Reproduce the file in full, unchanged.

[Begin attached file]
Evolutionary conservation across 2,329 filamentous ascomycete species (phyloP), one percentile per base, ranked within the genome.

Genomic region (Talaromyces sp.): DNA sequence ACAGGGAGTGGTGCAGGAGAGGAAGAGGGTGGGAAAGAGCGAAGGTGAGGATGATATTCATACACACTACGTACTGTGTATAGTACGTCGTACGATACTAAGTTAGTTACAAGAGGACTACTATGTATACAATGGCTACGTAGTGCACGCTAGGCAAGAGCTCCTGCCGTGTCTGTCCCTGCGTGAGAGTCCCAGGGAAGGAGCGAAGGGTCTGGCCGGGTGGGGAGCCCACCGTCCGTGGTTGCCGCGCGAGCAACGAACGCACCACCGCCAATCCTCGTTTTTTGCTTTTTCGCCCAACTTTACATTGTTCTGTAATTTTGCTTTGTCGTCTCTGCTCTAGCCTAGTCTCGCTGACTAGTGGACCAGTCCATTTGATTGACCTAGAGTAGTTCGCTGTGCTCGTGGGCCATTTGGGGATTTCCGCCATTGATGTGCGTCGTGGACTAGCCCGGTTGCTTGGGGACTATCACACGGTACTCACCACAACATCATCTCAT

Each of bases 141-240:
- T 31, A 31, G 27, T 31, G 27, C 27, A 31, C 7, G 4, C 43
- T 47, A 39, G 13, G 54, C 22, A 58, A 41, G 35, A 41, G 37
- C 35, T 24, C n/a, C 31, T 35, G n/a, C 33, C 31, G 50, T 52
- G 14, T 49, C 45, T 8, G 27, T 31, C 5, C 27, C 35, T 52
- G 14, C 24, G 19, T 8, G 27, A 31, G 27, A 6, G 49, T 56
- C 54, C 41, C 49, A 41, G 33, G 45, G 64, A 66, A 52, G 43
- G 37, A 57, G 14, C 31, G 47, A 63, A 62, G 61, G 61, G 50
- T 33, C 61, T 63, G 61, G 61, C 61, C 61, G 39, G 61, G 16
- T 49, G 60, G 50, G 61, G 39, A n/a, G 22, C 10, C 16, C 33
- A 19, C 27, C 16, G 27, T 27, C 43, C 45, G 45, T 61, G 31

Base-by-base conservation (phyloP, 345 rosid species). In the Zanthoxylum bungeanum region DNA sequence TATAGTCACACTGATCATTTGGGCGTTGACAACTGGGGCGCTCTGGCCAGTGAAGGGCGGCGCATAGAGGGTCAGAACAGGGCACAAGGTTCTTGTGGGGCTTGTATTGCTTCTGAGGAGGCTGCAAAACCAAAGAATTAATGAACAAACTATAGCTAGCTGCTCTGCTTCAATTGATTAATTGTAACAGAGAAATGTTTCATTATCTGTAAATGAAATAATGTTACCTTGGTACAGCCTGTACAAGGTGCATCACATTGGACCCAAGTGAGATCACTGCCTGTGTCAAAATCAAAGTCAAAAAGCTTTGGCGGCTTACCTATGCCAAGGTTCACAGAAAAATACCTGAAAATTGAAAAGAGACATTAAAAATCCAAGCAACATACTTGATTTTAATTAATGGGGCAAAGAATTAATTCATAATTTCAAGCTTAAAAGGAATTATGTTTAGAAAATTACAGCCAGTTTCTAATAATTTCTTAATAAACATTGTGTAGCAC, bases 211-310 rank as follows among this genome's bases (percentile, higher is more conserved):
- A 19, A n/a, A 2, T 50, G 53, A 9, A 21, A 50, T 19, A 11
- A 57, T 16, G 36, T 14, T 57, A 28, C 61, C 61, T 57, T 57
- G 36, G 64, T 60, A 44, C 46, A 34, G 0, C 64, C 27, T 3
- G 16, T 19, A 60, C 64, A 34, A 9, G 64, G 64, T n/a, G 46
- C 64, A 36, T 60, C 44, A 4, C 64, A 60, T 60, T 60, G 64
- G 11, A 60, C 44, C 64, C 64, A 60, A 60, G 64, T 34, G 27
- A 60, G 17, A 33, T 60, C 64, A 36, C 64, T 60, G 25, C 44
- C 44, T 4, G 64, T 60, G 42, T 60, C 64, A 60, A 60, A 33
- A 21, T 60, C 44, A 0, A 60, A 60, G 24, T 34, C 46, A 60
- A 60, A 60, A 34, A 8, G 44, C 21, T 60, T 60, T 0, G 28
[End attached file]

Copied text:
Evolutionary conservation across 2,329 filamentous ascomycete species (phyloP), one percentile per base, ranked within the genome.

Genomic region (Talaromyces sp.): DNA sequence ACAGGGAGTGGTGCAGGAGAGGAAGAGGGTGGGAAAGAGCGAAGGTGAGGATGATATTCATACACACTACGTACTGTGTATAGTACGTCGTACGATACTAAGTTAGTTACAAGAGGACTACTATGTATACAATGGCTACGTAGTGCACGCTAGGCAAGAGCTCCTGCCGTGTCTGTCCCTGCGTGAGAGTCCCAGGGAAGGAGCGAAGGGTCTGGCCGGGTGGGGAGCCCACCGTCCGTGGTTGCCGCGCGAGCAACGAACGCACCACCGCCAATCCTCGTTTTTTGCTTTTTCGCCCAACTTTACATTGTTCTGTAATTTTGCTTTGTCGTCTCTGCTCTAGCCTAGTCTCGCTGACTAGTGGACCAGTCCATTTGATTGACCTAGAGTAGTTCGCTGTGCTCGTGGGCCATTTGGGGATTTCCGCCATTGATGTGCGTCGTGGACTAGCCCGGTTGCTTGGGGACTATCACACGGTACTCACCACAACATCATCTCAT

Each of bases 141-240:
- T 31, A 31, G 27, T 31, G 27, C 27, A 31, C 7, G 4, C 43
- T 47, A 39, G 13, G 54, C 22, A 58, A 41, G 35, A 41, G 37
- C 35, T 24, C n/a, C 31, T 35, G n/a, C 33, C 31, G 50, T 52
- G 14, T 49, C 45, T 8, G 27, T 31, C 5, C 27, C 35, T 52
- G 14, C 24, G 19, T 8, G 27, A 31, G 27, A 6, G 49, T 56
- C 54, C 41, C 49, A 41, G 33, G 45, G 64, A 66, A 52, G 43
- G 37, A 57, G 14, C 31, G 47, A 63, A 62, G 61, G 61, G 50
- T 33, C 61, T 63, G 61, G 61, C 61, C 61, G 39, G 61, G 16
- T 49, G 60, G 50, G 61, G 39, A n/a, G 22, C 10, C 16, C 33
- A 19, C 27, C 16, G 27, T 27, C 43, C 45, G 45, T 61, G 31

Base-by-base conservation (phyloP, 345 rosid species). In the Zanthoxylum bungeanum region DNA sequence TATAGTCACACTGATCATTTGGGCGTTGACAACTGGGGCGCTCTGGCCAGTGAAGGGCGGCGCATAGAGGGTCAGAACAGGGCACAAGGTTCTTGTGGGGCTTGTATTGCTTCTGAGGAGGCTGCAAAACCAAAGAATTAATGAACAAACTATAGCTAGCTGCTCTGCTTCAATTGATTAATTGTAACAGAGAAATGTTTCATTATCTGTAAATGAAATAATGTTACCTTGGTACAGCCTGTACAAGGTGCATCACATTGGACCCAAGTGAGATCACTGCCTGTGTCAAAATCAAAGTCAAAAAGCTTTGGCGGCTTACCTATGCCAAGGTTCACAGAAAAATACCTGAAAATTGAAAAGAGACATTAAAAATCCAAGCAACATACTTGATTTTAATTAATGGGGCAAAGAATTAATTCATAATTTCAAGCTTAAAAGGAATTATGTTTAGAAAATTACAGCCAGTTTCTAATAATTTCTTAATAAACATTGTGTAGCAC, bases 211-310 rank as follows among this genome's bases (percentile, higher is more conserved):
- A 19, A n/a, A 2, T 50, G 53, A 9, A 21, A 50, T 19, A 11
- A 57, T 16, G 36, T 14, T 57, A 28, C 61, C 61, T 57, T 57
- G 36, G 64, T 60, A 44, C 46, A 34, G 0, C 64, C 27, T 3
- G 16, T 19, A 60, C 64, A 34, A 9, G 64, G 64, T n/a, G 46
- C 64, A 36, T 60, C 44, A 4, C 64, A 60, T 60, T 60, G 64
- G 11, A 60, C 44, C 64, C 64, A 60, A 60, G 64, T 34, G 27
- A 60, G 17, A 33, T 60, C 64, A 36, C 64, T 60, G 25, C 44
- C 44, T 4, G 64, T 60, G 42, T 60, C 64, A 60, A 60, A 33
- A 21, T 60, C 44, A 0, A 60, A 60, G 24, T 34, C 46, A 60
- A 60, A 60, A 34, A 8, G 44, C 21, T 60, T 60, T 0, G 28